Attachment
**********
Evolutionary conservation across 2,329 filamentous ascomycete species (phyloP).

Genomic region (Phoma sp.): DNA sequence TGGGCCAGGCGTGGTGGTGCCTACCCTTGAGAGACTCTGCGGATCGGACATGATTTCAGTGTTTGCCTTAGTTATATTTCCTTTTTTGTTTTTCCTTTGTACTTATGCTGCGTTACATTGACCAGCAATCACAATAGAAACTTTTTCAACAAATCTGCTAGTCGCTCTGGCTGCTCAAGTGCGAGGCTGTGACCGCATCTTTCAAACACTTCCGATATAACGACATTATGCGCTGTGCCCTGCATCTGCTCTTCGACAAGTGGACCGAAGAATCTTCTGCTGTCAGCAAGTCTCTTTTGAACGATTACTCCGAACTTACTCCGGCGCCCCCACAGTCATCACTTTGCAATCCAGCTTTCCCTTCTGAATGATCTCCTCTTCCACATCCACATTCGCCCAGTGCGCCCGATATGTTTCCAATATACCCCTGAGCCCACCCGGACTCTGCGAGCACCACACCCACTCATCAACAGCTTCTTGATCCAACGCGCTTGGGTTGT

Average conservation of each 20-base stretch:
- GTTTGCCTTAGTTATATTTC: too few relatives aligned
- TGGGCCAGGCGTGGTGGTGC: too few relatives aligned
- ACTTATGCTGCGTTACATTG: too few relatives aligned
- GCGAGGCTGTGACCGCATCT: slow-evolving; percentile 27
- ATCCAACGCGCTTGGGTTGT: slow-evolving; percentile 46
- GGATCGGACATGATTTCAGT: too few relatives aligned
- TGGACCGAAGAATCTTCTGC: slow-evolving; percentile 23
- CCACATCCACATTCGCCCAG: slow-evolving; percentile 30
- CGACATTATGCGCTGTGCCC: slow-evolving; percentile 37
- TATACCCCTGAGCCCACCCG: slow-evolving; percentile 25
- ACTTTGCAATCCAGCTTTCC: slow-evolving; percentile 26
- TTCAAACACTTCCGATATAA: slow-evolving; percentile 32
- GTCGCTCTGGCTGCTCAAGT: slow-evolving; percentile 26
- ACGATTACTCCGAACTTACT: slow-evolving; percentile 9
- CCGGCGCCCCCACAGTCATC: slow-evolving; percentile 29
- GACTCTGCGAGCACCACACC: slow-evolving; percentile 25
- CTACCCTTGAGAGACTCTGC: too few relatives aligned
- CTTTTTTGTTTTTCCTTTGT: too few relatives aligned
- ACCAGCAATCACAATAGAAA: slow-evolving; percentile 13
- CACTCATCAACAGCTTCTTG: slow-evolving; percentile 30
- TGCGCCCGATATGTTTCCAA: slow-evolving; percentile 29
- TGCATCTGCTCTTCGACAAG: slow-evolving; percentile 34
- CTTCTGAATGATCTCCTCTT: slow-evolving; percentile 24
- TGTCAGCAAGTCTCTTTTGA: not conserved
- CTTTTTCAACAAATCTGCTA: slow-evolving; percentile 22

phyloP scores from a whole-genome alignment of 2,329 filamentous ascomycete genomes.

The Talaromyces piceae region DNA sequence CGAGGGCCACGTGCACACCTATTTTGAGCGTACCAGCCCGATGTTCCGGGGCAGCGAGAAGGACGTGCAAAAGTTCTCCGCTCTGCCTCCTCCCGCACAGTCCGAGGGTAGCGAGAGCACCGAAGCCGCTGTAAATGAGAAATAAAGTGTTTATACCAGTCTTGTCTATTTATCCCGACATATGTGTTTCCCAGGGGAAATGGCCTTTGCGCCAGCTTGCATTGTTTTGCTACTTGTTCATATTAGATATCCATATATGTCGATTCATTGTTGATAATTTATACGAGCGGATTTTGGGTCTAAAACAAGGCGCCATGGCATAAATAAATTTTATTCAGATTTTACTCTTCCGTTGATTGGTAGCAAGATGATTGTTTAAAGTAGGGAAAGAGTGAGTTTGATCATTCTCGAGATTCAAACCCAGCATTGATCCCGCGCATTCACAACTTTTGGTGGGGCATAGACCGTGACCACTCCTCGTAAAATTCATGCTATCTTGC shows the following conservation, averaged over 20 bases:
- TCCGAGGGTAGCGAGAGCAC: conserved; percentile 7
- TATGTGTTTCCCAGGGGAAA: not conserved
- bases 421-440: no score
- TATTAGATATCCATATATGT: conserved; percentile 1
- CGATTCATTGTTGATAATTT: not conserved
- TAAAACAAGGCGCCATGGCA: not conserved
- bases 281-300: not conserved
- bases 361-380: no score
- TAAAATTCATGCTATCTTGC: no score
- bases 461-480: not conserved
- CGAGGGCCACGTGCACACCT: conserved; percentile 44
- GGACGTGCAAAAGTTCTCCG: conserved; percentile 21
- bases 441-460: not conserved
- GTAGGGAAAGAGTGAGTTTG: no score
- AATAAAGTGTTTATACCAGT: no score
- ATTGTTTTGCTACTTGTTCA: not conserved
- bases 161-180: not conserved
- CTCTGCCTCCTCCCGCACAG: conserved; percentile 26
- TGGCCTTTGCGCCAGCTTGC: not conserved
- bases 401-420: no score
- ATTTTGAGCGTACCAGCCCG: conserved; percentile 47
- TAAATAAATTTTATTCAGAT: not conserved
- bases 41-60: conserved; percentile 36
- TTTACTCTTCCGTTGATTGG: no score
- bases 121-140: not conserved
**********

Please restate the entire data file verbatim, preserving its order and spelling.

Evolutionary conservation across 2,329 filamentous ascomycete species (phyloP).

Genomic region (Phoma sp.): DNA sequence TGGGCCAGGCGTGGTGGTGCCTACCCTTGAGAGACTCTGCGGATCGGACATGATTTCAGTGTTTGCCTTAGTTATATTTCCTTTTTTGTTTTTCCTTTGTACTTATGCTGCGTTACATTGACCAGCAATCACAATAGAAACTTTTTCAACAAATCTGCTAGTCGCTCTGGCTGCTCAAGTGCGAGGCTGTGACCGCATCTTTCAAACACTTCCGATATAACGACATTATGCGCTGTGCCCTGCATCTGCTCTTCGACAAGTGGACCGAAGAATCTTCTGCTGTCAGCAAGTCTCTTTTGAACGATTACTCCGAACTTACTCCGGCGCCCCCACAGTCATCACTTTGCAATCCAGCTTTCCCTTCTGAATGATCTCCTCTTCCACATCCACATTCGCCCAGTGCGCCCGATATGTTTCCAATATACCCCTGAGCCCACCCGGACTCTGCGAGCACCACACCCACTCATCAACAGCTTCTTGATCCAACGCGCTTGGGTTGT

Average conservation of each 20-base stretch:
- GTTTGCCTTAGTTATATTTC: too few relatives aligned
- TGGGCCAGGCGTGGTGGTGC: too few relatives aligned
- ACTTATGCTGCGTTACATTG: too few relatives aligned
- GCGAGGCTGTGACCGCATCT: slow-evolving; percentile 27
- ATCCAACGCGCTTGGGTTGT: slow-evolving; percentile 46
- GGATCGGACATGATTTCAGT: too few relatives aligned
- TGGACCGAAGAATCTTCTGC: slow-evolving; percentile 23
- CCACATCCACATTCGCCCAG: slow-evolving; percentile 30
- CGACATTATGCGCTGTGCCC: slow-evolving; percentile 37
- TATACCCCTGAGCCCACCCG: slow-evolving; percentile 25
- ACTTTGCAATCCAGCTTTCC: slow-evolving; percentile 26
- TTCAAACACTTCCGATATAA: slow-evolving; percentile 32
- GTCGCTCTGGCTGCTCAAGT: slow-evolving; percentile 26
- ACGATTACTCCGAACTTACT: slow-evolving; percentile 9
- CCGGCGCCCCCACAGTCATC: slow-evolving; percentile 29
- GACTCTGCGAGCACCACACC: slow-evolving; percentile 25
- CTACCCTTGAGAGACTCTGC: too few relatives aligned
- CTTTTTTGTTTTTCCTTTGT: too few relatives aligned
- ACCAGCAATCACAATAGAAA: slow-evolving; percentile 13
- CACTCATCAACAGCTTCTTG: slow-evolving; percentile 30
- TGCGCCCGATATGTTTCCAA: slow-evolving; percentile 29
- TGCATCTGCTCTTCGACAAG: slow-evolving; percentile 34
- CTTCTGAATGATCTCCTCTT: slow-evolving; percentile 24
- TGTCAGCAAGTCTCTTTTGA: not conserved
- CTTTTTCAACAAATCTGCTA: slow-evolving; percentile 22

phyloP scores from a whole-genome alignment of 2,329 filamentous ascomycete genomes.

The Talaromyces piceae region DNA sequence CGAGGGCCACGTGCACACCTATTTTGAGCGTACCAGCCCGATGTTCCGGGGCAGCGAGAAGGACGTGCAAAAGTTCTCCGCTCTGCCTCCTCCCGCACAGTCCGAGGGTAGCGAGAGCACCGAAGCCGCTGTAAATGAGAAATAAAGTGTTTATACCAGTCTTGTCTATTTATCCCGACATATGTGTTTCCCAGGGGAAATGGCCTTTGCGCCAGCTTGCATTGTTTTGCTACTTGTTCATATTAGATATCCATATATGTCGATTCATTGTTGATAATTTATACGAGCGGATTTTGGGTCTAAAACAAGGCGCCATGGCATAAATAAATTTTATTCAGATTTTACTCTTCCGTTGATTGGTAGCAAGATGATTGTTTAAAGTAGGGAAAGAGTGAGTTTGATCATTCTCGAGATTCAAACCCAGCATTGATCCCGCGCATTCACAACTTTTGGTGGGGCATAGACCGTGACCACTCCTCGTAAAATTCATGCTATCTTGC shows the following conservation, averaged over 20 bases:
- TCCGAGGGTAGCGAGAGCAC: conserved; percentile 7
- TATGTGTTTCCCAGGGGAAA: not conserved
- bases 421-440: no score
- TATTAGATATCCATATATGT: conserved; percentile 1
- CGATTCATTGTTGATAATTT: not conserved
- TAAAACAAGGCGCCATGGCA: not conserved
- bases 281-300: not conserved
- bases 361-380: no score
- TAAAATTCATGCTATCTTGC: no score
- bases 461-480: not conserved
- CGAGGGCCACGTGCACACCT: conserved; percentile 44
- GGACGTGCAAAAGTTCTCCG: conserved; percentile 21
- bases 441-460: not conserved
- GTAGGGAAAGAGTGAGTTTG: no score
- AATAAAGTGTTTATACCAGT: no score
- ATTGTTTTGCTACTTGTTCA: not conserved
- bases 161-180: not conserved
- CTCTGCCTCCTCCCGCACAG: conserved; percentile 26
- TGGCCTTTGCGCCAGCTTGC: not conserved
- bases 401-420: no score
- ATTTTGAGCGTACCAGCCCG: conserved; percentile 47
- TAAATAAATTTTATTCAGAT: not conserved
- bases 41-60: conserved; percentile 36
- TTTACTCTTCCGTTGATTGG: no score
- bases 121-140: not conserved